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The U.S. Justice Department and SEC are urging a federal judge not to dismiss the first criminal securities fraud indictment against an initial coin offering operator, saying the cryptocurrencies he offered fit the definition of securities.
Maksim Zaslavskiy’s two ICOs were securities offerings, despite Zaslavskiy calling them currencies, the Justice Department said in a March 19 memo in the U.S. District Court for the Eastern District of New York. No federal judge has yet ruled on whether ICOs constitute securities offerings.
Because Zaslavskiy’s sale of business interests sought investments in a common scheme and promised purchasers a return on their investment, each of his ICOs was “a prototypical investment contract” and falls within the definition of a security, the DOJ said.
Zaslavskiy solicited investments in two cryptocurrencies: REcoin and Diamond, according to the DOJ. Real estate investments allegedly backed REcoin, while diamonds stored in secure locations allegedly backed Diamond, the memo said. However, Zaslavskiy owned neither real estate nor diamonds, the DOJ said.
Zaslavskiy in February asked the judge to dismiss the case for lack of subject matter jurisdiction, arguing that his ICOs weren’t securities offerings.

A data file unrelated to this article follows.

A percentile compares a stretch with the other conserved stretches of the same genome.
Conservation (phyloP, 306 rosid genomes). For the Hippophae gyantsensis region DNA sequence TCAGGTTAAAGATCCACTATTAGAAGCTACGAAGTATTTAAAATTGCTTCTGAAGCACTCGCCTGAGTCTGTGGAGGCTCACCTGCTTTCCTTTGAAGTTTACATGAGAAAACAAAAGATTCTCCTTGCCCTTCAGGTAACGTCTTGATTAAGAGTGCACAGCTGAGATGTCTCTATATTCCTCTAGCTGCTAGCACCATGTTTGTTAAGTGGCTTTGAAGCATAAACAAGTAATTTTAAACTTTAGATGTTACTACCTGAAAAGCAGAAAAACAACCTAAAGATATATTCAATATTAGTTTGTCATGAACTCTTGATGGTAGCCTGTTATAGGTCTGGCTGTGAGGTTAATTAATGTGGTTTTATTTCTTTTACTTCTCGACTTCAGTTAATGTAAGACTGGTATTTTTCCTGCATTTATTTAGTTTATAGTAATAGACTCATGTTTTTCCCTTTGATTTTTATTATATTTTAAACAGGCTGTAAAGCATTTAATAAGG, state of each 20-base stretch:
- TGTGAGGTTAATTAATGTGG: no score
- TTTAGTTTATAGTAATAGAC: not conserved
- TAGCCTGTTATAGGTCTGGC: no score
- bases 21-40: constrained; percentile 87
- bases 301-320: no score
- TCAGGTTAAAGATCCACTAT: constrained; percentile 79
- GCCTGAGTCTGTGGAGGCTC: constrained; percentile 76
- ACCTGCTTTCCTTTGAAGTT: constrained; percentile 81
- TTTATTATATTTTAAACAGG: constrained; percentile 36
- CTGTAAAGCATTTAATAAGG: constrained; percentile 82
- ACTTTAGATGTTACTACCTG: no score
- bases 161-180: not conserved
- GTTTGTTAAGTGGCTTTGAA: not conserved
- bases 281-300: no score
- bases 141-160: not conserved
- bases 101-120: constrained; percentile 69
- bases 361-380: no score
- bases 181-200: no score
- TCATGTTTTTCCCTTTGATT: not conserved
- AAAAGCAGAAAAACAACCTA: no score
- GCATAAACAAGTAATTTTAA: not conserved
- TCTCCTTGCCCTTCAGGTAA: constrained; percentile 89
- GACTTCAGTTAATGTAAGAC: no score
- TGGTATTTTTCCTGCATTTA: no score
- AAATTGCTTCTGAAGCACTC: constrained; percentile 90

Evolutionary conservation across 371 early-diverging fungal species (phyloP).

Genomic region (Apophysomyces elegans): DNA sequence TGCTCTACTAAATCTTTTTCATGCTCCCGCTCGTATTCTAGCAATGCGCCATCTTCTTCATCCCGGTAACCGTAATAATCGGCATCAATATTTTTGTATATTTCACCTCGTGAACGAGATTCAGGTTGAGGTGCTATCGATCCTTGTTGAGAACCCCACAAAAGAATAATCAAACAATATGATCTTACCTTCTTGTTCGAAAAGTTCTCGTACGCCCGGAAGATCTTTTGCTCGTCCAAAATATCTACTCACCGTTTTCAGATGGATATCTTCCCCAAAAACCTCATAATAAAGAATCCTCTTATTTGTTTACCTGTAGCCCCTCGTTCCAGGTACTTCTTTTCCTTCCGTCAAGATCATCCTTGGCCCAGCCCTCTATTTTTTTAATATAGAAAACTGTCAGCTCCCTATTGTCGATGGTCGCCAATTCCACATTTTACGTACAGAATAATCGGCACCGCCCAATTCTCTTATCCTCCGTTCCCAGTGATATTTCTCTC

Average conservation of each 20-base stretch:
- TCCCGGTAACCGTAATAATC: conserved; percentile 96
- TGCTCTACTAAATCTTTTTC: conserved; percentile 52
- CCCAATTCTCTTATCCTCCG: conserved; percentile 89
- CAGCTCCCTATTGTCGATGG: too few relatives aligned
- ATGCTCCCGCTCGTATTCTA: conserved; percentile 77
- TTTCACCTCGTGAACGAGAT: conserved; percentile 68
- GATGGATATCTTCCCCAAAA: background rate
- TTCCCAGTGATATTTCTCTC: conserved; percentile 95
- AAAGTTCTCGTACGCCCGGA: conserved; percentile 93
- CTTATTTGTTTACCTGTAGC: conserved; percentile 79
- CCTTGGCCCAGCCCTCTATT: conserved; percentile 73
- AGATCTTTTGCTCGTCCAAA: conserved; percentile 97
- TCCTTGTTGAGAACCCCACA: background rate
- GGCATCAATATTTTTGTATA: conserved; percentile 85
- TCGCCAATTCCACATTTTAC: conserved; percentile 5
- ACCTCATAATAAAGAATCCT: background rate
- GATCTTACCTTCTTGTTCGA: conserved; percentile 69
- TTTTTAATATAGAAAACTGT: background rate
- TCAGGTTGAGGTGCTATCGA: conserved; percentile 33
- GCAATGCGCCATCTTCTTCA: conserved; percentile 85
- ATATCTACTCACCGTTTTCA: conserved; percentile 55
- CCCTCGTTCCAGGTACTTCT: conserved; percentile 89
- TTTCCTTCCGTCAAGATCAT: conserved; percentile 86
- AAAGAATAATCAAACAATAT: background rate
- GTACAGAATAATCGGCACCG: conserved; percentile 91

His attorneys, Mildred M. Whalen and Len H. Kamdang, both of the Federal Defenders of New York, Eastern District, declined to comment while they’re reviewing the latest briefs.
The DOJ brought its complaint against Zaslavskiy in October 2017, and he was indicted for securities fraud and conspiracy to commit securities fraud in November 2017. The Securities and Exchange Commission in September 2017 brought a civil complaint against Zaslavskiy and his companies, REcoin Group Foundation LLC and DRC World Inc., alleging securities fraud and the sale of unregistered securities.
The REcoin and Diamond ICOs weren’t currencies because courts have interpreted currency in the securities law context “as including only legal tender (which even the defendant concedes REcoin and Diamond were not),” the DOJ said.
Zaslavskiy calling his ICO products currencies instead of securities doesn’t matter because it’s “the substance of the transaction—not the terminology used—that determines the character of the offering,” the SEC said in a March 19 brief supporting the DOJ in the criminal case.
Judge Raymond J. Dearie, who is presiding over both the civil and criminal cases, has heard 11 securities cases since 2007, according to Bloomberg Law Litigation Analytics. Of those, three were appealed, and two affirmed. Overall, Dearie has been affirmed 84.6 percent of the time.
The case is US v. Zaslavskiy , E.D.N.Y., No. 1:17-cr-00647, memo opposing motion to dismiss filed 3/19/18 .
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